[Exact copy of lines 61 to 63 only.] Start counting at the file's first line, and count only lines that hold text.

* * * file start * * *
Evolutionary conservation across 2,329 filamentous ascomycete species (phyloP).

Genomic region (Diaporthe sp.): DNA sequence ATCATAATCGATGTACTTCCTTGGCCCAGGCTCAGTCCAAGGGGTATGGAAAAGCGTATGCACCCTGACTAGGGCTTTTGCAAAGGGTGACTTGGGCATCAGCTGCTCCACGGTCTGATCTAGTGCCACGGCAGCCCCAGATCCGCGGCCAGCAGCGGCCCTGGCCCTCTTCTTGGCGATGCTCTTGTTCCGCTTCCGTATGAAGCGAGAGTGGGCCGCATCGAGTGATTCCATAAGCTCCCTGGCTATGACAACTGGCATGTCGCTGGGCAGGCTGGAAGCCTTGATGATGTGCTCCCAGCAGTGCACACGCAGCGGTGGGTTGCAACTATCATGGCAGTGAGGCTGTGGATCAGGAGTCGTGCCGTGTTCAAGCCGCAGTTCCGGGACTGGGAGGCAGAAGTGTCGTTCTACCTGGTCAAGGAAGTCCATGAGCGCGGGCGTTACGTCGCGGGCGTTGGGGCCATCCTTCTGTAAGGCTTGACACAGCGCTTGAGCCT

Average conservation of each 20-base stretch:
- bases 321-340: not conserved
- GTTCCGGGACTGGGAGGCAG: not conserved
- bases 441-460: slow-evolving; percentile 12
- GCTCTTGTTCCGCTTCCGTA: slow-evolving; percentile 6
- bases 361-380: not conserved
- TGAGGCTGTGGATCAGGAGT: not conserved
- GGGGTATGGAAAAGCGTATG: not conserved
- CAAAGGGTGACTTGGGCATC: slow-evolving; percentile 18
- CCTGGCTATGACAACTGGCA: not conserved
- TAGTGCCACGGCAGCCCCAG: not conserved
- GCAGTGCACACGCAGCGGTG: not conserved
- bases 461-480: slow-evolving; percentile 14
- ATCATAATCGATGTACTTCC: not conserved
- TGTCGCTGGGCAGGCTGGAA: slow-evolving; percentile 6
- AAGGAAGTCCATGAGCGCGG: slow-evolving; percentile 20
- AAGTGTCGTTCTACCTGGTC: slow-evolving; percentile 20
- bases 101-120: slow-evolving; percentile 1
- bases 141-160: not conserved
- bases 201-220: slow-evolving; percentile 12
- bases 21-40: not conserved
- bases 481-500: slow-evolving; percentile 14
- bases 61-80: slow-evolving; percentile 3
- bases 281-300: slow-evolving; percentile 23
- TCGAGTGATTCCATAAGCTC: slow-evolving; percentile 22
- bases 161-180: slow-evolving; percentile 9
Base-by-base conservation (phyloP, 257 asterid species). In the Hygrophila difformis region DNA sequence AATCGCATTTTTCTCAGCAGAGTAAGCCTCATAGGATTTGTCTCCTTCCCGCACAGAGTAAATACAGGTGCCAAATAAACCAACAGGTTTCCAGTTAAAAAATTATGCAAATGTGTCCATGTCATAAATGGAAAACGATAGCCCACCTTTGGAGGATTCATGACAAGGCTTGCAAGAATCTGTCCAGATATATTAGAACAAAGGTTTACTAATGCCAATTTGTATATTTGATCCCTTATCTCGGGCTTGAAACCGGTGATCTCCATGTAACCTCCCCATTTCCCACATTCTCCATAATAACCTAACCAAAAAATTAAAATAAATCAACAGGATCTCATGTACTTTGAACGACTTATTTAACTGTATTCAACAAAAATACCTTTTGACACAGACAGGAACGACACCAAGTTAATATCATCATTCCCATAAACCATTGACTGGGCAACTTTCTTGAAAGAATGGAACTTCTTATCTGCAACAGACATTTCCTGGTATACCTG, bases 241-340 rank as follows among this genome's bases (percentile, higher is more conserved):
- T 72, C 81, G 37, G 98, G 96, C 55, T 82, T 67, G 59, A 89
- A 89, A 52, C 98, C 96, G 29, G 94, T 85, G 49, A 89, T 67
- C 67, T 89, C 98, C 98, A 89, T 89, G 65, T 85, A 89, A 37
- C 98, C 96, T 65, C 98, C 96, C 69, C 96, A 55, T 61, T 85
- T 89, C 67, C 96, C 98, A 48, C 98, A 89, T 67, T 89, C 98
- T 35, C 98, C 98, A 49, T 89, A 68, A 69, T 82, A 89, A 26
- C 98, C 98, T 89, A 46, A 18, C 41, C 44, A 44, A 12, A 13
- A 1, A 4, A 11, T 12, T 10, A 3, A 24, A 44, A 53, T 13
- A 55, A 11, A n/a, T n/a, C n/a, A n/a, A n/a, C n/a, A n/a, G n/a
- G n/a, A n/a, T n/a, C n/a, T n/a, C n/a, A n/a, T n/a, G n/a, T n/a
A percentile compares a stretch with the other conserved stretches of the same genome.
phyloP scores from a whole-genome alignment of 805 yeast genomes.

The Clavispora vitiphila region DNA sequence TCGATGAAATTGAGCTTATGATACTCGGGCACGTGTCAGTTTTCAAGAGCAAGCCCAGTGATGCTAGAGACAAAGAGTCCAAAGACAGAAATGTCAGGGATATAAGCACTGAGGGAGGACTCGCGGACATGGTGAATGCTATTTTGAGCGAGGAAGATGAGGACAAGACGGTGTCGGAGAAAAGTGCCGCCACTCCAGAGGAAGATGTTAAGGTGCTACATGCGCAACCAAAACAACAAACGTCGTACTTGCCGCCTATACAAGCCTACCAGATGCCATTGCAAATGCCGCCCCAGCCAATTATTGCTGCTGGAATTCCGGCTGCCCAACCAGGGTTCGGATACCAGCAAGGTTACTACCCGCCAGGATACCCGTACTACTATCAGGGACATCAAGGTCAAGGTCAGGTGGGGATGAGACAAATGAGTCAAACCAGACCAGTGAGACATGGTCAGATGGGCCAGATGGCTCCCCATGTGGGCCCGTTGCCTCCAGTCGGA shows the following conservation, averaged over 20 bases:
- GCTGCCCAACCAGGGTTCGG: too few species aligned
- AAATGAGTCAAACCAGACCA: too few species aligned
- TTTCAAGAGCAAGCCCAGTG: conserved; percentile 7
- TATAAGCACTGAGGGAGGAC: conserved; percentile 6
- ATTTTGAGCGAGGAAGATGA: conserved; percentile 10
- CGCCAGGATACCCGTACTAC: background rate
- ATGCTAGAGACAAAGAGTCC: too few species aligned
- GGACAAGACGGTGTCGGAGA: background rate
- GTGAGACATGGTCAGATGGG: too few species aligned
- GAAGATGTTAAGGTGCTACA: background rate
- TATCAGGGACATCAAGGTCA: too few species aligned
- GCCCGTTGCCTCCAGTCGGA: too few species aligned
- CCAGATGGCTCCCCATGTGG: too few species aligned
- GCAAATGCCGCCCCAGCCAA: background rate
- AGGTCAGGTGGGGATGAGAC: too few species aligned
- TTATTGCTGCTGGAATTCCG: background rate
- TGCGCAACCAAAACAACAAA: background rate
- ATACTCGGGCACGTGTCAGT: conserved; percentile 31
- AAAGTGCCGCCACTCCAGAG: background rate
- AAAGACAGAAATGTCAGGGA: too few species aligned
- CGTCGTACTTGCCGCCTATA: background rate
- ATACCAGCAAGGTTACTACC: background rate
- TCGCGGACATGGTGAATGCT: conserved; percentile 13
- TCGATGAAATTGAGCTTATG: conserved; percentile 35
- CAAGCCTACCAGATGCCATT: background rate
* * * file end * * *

- AAAGTGCCGCCACTCCAGAG: background rate
- AAAGACAGAAATGTCAGGGA: too few species aligned
- CGTCGTACTTGCCGCCTATA: background rate